TORONTO - The Canadian dollar was lower Friday as investors looked to China to see if it will make any moves to address its economic slowdown.
The loonie fell 0.09 of a cent to 90.56 cents US.
Markets have been antsy, awaiting an indication of whether the world's second-largest economy will pump more stimulus into its economy, as growth in China has slowed to its weakest point since the financial crisis.
China has set a target of 7.5 per cent economic growth this year but is more concerned with creating new jobs than precisely meeting the GDP figure.
A preliminary reading of China's manufacturing, released Monday, showed activity at an eight-month low in March.
Meanwhile, there was more evidence to show that the U.S. economy is gaining strength at a moderate pace.
Americans spent slightly more in February but the increase, although modest, may have held back by severe winter weather.
The Commerce Department says consumer spending rose 0.3 per cent in February following a 0.2 per cent rise in January. The spending increases would have been weaker except for a surge in spending on utility bills.
In February, spending on durable goods such as autos dropped as consumers stayed away from auto dealerships.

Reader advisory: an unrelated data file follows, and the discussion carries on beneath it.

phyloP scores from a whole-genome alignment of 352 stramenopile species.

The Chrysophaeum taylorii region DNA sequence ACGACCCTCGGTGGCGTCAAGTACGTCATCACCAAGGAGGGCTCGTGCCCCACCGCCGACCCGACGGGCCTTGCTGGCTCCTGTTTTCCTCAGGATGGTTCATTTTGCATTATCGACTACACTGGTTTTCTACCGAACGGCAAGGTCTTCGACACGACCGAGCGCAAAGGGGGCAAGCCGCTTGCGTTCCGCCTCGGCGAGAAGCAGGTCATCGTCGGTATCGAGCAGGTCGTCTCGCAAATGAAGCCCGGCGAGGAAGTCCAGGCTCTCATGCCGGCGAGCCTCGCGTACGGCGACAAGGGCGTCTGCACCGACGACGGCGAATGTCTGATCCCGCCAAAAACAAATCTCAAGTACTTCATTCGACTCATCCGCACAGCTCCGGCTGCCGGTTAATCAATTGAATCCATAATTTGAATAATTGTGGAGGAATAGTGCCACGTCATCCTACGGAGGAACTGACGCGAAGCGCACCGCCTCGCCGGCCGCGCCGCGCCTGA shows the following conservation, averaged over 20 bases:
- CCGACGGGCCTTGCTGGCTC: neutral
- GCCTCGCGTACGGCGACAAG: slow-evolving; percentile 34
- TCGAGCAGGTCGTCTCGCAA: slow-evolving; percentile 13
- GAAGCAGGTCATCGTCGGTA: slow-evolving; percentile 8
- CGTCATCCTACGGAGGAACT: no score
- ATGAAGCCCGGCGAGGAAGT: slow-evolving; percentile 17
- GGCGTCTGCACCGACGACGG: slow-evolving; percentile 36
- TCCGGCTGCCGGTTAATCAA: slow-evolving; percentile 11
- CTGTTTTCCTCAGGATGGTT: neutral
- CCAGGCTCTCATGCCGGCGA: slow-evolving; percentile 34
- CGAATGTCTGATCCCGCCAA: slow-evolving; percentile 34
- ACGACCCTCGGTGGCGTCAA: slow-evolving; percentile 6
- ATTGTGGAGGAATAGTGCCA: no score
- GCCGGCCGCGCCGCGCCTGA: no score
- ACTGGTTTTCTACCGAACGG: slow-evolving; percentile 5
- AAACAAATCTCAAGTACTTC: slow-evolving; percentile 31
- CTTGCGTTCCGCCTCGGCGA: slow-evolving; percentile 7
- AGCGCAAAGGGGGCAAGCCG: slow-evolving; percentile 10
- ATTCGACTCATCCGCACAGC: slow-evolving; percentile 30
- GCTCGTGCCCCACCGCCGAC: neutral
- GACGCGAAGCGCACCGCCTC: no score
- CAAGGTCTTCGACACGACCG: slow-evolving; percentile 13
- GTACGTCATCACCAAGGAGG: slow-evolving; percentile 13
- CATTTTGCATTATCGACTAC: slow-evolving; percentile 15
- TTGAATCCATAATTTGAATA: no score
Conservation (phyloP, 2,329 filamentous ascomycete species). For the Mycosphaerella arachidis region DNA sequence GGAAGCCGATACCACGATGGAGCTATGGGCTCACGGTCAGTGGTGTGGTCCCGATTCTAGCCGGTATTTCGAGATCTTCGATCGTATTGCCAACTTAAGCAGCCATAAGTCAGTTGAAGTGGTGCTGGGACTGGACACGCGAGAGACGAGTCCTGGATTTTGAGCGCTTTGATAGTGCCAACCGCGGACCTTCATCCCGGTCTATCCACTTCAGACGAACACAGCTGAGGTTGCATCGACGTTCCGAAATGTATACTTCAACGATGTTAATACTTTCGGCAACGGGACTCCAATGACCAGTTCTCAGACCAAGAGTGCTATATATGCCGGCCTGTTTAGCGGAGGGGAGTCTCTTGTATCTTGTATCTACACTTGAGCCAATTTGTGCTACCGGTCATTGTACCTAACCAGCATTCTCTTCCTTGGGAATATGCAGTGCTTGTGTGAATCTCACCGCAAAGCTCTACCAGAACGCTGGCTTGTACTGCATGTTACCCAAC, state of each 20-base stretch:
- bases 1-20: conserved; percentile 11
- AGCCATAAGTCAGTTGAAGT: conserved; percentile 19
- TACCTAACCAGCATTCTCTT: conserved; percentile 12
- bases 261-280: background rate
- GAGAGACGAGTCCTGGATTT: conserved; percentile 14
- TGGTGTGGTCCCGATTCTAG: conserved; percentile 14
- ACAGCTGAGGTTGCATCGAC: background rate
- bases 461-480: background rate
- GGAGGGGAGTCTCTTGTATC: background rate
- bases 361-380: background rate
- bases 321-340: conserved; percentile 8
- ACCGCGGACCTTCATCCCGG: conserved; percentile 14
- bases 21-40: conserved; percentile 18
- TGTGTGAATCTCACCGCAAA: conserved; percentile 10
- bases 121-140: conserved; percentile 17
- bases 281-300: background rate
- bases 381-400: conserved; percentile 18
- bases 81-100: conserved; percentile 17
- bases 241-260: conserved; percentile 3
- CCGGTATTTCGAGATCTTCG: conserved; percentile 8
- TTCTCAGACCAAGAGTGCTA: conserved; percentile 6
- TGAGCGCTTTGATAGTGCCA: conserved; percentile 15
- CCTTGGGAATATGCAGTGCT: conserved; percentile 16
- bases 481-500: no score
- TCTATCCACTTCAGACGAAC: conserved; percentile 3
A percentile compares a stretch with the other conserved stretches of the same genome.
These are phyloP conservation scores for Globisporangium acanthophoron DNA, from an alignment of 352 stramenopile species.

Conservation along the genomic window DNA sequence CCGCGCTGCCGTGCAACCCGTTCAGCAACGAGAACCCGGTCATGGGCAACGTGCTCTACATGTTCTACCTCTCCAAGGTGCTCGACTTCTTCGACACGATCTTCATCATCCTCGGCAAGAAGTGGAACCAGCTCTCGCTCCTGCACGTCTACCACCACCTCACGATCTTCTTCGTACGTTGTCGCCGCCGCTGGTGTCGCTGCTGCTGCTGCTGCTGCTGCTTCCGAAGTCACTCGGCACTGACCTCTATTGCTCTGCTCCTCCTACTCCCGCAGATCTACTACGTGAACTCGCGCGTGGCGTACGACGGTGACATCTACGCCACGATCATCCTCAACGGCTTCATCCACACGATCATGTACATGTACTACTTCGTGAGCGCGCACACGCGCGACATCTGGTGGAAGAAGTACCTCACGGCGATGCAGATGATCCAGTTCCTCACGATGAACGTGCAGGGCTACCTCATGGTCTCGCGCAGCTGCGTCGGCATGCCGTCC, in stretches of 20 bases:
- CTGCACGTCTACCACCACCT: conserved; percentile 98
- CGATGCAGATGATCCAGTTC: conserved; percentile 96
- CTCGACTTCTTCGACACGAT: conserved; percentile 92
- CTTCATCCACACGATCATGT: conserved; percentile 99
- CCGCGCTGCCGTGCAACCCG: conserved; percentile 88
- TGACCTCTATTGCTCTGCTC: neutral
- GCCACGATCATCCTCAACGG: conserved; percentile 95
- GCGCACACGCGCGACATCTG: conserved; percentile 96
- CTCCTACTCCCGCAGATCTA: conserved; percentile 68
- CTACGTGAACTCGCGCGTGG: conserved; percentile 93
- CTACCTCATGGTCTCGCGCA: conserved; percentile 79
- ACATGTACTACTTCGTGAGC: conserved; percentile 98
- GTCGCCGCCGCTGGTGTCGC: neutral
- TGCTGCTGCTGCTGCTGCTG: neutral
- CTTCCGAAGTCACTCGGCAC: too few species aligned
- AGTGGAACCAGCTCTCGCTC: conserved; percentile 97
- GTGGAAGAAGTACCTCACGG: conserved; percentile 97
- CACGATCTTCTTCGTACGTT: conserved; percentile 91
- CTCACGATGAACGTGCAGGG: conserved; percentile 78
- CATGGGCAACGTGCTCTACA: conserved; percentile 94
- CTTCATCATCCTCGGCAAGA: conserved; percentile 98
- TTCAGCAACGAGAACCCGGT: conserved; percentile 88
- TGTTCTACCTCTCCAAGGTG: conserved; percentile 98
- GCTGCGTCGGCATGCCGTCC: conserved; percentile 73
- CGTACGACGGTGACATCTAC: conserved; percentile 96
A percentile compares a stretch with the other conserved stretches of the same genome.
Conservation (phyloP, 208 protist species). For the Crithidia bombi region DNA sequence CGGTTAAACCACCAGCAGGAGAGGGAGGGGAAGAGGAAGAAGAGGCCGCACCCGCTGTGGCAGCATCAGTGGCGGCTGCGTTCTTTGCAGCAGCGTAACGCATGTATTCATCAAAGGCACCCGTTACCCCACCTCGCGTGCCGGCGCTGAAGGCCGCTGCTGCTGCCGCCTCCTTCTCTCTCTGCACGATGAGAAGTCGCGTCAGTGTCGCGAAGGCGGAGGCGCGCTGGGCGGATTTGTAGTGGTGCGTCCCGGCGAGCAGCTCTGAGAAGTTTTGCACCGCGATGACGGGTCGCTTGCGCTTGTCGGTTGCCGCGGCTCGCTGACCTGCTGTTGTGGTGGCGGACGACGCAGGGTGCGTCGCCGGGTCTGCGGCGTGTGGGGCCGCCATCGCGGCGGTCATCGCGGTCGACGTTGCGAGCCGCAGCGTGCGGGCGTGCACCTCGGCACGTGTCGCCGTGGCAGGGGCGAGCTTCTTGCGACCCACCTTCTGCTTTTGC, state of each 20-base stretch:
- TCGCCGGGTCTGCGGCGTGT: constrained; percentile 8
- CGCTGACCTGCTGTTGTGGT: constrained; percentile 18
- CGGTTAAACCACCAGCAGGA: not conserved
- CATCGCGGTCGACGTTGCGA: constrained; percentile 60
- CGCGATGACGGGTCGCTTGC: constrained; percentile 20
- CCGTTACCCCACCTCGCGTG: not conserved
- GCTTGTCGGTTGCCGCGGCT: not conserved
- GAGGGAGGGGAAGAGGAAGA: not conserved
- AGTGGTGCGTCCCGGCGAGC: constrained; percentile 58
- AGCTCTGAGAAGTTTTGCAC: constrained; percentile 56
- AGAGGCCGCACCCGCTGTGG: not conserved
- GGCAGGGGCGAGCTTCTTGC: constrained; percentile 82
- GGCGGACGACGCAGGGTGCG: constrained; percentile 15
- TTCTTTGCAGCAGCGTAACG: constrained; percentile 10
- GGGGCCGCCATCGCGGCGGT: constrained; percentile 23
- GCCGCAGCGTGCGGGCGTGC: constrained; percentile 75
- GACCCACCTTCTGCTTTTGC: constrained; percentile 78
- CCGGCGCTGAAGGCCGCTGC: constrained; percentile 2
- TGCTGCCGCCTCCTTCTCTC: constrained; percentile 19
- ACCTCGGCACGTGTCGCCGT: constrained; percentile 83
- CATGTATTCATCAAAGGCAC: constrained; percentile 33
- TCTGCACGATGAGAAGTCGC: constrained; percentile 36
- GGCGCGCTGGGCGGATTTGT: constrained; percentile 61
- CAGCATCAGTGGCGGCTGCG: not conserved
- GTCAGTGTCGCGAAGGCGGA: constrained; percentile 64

Income increased 0.3 per cent in February, the same amount as January.
Analysts say consumer spending, which accounts for 70 per cent of economic activity, slowed significantly in the current quarter and will depress overall economic growth. But they are looking for a rebound in the second quarter.
On Thursday, the Commerce Department reported that the U.S. economy grew at a 2.6 per cent annual rate from October to December, slightly more than previously estimated, as consumer spending rose at the fastest pace in three years. Analysts had been expecting a growth rate of 2.4 per cent.
The release coincided with figures from the U.S. Labor Department that found jobless claims fell 10,000 last week to a seasonally adjusted 311,000, the lowest since late November and a hopeful sign that hiring could pick up.
Yet despite that encouraging data, however, the number of Americans who signed contracts to buy homes fell for the eighth straight month in February.
Commodities were higher as May crude on the New York Mercantile Exchange climbed 57 cents to hover near US$101.85 at US$99.75 a barrel.
June bullion fell $4 to US$1,290.80 an ounce while May copper gained five cents to US$3.04 a pound.